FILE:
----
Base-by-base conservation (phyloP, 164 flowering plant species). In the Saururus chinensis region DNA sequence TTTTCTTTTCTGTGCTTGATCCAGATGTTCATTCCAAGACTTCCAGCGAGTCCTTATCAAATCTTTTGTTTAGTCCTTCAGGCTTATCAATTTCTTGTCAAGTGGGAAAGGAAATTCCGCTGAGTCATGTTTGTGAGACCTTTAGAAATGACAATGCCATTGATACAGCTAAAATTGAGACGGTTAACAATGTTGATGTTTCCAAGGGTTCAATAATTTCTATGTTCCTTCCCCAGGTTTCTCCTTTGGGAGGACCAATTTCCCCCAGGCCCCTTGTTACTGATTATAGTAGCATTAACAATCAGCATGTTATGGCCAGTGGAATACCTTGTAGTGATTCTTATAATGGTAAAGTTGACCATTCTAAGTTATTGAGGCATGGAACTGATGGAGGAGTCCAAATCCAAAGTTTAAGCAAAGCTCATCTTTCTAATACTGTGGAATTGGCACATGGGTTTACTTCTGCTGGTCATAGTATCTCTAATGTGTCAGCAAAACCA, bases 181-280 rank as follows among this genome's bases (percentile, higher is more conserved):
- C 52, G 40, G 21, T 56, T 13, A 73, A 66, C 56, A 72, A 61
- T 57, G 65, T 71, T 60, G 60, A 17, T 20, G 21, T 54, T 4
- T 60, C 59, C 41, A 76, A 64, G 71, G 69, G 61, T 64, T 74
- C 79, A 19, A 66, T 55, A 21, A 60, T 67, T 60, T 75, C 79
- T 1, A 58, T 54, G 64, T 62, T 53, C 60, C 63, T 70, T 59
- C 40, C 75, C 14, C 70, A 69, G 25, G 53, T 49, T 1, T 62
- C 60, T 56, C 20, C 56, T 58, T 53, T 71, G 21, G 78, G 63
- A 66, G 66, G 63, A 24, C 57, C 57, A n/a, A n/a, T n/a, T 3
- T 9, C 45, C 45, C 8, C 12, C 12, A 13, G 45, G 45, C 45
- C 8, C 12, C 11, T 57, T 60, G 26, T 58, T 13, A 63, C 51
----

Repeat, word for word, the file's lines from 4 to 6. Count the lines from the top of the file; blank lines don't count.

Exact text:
- T 60, C 59, C 41, A 76, A 64, G 71, G 69, G 61, T 64, T 74
- C 79, A 19, A 66, T 55, A 21, A 60, T 67, T 60, T 75, C 79
- T 1, A 58, T 54, G 64, T 62, T 53, C 60, C 63, T 70, T 59